It’s About Time: Verizon, Intel and the Future of TV
Verizon finally announced its long-rumored acquisition of the Intel Media assets this week. As I predicted back in November, this was a win-win deal for both parties. Intel was able to save face and walk away from the OTT table, while Verizon doubled down on video and walked away with some very interesting assets. So now that the deal is announced, what does it mean for the future of TV?
Two themes come to mind.
1. Pay-TV is no Longer a Facilities-based Game
Necessity is the mother of invention. In Verizon’s case, its lack of a nationwide facilities-based TV solution may just lead the TV industry into a whole new era. It has certainly tried everything else. FiOS is a perfectly great service, but wildly expensive to build out and not terribly differentiated from other pay-TV services. Next, Verizon’s 17-month joint venture with Comcast went nowhere. Then again, it may have planted the seed in minds of Verizon execs for an OTT video service. Finally, there is the aggressive push by Verizon Digital Media Services to compete with Akamai and other CDN providers, most recently via back-to-back acquisitions of upLynk and Edgecast. This indicates that Verizon is serious about building out a first-rate IP video infrastructure.
When you add it all up, the logic is clear. Verizon believes that IP video over fixed and mobile broadband is going to be huge—as does pretty much everyone else. Verizon has concluded, however, that neither partnering with legacy pay-TV guys (e.g., Comcast) nor building it out its own facilities-based service (e.g., FiOS) is the best way to win that market. It already owns a large part of the mobile market, so what’s left? OTT, of course. Or, as we at TDG like to call it, quantum video. Pay-TV services that work over your broadband at home (whether from Verizon or anyone else), WiFi when at school and Starbucks, and Verizon’s mobile 4G mobile network when on the go. Any device. Any conduit. Any content. Any context.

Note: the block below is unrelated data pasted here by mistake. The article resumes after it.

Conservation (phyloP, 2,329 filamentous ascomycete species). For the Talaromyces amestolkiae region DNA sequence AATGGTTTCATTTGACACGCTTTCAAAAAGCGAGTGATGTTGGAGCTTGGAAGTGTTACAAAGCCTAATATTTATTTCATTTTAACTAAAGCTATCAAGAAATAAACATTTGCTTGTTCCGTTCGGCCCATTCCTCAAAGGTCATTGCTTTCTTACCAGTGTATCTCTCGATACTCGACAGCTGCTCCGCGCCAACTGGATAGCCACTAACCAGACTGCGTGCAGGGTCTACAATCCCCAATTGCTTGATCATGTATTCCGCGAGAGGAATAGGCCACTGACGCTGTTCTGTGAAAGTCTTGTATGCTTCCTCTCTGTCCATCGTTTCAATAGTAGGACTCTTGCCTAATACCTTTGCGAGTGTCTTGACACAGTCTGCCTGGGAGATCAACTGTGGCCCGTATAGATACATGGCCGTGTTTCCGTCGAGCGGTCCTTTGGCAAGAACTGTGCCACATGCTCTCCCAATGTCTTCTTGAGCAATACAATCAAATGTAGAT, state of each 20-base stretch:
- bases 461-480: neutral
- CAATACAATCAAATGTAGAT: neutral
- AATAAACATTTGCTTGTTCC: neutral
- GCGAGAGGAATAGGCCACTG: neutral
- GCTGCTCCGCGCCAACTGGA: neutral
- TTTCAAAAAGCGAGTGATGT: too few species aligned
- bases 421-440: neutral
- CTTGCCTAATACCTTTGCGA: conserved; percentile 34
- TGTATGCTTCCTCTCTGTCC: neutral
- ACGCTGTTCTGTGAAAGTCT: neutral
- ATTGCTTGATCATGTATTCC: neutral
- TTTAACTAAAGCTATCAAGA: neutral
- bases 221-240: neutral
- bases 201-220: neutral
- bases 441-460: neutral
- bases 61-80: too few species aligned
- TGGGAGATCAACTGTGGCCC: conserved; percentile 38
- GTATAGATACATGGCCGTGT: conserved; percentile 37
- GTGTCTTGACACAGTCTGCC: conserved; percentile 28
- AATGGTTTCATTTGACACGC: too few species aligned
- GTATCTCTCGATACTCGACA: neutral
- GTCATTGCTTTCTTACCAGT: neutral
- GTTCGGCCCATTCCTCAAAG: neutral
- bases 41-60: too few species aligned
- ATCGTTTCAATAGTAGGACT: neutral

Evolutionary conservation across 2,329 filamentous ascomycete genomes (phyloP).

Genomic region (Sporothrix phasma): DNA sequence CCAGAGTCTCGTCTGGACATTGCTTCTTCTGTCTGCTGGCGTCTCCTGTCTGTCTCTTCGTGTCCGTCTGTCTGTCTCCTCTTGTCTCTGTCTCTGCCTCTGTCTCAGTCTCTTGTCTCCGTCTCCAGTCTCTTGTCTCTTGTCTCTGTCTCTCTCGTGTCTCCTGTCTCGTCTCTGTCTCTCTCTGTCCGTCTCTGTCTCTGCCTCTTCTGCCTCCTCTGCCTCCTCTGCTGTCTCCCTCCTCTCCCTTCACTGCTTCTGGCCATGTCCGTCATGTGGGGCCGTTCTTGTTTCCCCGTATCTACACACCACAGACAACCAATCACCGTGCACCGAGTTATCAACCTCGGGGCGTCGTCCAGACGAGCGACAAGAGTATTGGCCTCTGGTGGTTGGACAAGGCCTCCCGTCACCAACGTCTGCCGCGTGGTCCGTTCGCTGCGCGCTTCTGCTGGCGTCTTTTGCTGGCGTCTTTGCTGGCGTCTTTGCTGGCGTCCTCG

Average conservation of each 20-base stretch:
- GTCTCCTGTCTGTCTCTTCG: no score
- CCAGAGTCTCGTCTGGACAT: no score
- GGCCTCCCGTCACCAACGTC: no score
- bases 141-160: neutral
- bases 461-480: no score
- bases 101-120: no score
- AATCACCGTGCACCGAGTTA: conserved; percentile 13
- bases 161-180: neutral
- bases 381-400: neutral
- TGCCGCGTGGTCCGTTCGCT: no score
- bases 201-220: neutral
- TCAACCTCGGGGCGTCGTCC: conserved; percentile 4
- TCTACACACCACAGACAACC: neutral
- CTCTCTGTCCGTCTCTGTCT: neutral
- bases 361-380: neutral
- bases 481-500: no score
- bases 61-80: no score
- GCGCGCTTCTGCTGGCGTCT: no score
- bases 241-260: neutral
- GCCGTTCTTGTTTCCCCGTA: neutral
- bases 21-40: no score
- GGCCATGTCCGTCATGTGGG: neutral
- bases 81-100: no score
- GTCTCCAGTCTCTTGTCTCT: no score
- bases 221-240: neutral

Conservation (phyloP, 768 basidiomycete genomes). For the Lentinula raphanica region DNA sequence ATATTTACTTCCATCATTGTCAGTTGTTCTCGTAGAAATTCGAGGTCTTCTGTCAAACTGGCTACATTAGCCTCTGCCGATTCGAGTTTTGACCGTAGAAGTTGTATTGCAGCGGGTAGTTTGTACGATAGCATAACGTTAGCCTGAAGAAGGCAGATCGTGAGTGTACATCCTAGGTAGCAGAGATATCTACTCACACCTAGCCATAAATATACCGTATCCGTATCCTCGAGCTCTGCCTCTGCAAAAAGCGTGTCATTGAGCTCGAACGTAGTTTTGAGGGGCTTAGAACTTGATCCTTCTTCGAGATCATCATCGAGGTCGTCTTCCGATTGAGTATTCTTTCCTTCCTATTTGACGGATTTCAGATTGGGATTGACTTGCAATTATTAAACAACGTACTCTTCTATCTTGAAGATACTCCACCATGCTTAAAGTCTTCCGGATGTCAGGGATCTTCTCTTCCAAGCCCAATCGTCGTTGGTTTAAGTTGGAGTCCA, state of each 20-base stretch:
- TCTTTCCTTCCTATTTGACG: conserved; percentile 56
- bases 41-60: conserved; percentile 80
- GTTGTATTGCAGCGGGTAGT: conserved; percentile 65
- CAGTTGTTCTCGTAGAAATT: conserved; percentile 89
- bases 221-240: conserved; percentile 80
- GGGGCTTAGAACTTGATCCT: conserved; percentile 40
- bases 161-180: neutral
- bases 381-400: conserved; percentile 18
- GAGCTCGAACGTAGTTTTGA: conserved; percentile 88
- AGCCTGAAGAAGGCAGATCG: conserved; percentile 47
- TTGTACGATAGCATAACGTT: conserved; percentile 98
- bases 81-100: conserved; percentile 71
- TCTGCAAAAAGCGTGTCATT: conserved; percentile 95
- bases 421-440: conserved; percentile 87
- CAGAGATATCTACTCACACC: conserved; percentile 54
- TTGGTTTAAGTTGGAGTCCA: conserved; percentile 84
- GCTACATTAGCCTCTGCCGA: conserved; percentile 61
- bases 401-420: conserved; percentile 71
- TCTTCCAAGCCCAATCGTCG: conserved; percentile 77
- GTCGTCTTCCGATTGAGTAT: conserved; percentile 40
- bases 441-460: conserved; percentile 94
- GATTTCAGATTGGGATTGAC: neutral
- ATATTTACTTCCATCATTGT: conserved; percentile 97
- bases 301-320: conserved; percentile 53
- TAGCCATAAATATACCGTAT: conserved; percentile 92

And it’s about time.
2. Get Ready for OTT TV Bundles Everywhere
As I wrote earlier this week, Netflix is the company rewriting the playbook for the TV industry right now. One of the more interesting stories to watch in 2014 will be Netflix’s efforts to bundle its content with broadband providers. I predict Netflix will find at least one provider who takes up this proposition in 2014.
Verizon, in turn, is now clearly headed down a path of having its own OTT offering that it can bundle with its bread-and-butter mobile data plans. Remember, Verizon Wireless enjoys a previous positive experience with this model just a few years back with its V CAST video service. V CAST was bundled with 3G phones for several years in the pre-iOS and Android era. Although it may seem hard to believe now, V CAST helped move a huge number of early-generation smart phones and data plans in its time, transforming Verizon’s mobile business from voice-and-text to mobile broadband in just a couple of years. If Verizon could find a way to market and sell mobile video at retail in 2004 (the year V CAST launched), it can bundle and sell a Netflix competitor at retail in 2014. Once it does, we may see a wave of new services and partnerships as device makers, incumbent TV operators, mobile carriers, and other OTT brands like Hulu race to catch up.
Move over Netflix. Verizon’s acquisition of Intel Media, combined with the other video assets it has acquired in the past 12 months, is proof positive that the folks from Basking Ridge are dead serious about bundling OTT video with broadband.
The battle has been joined. Expect others to follow.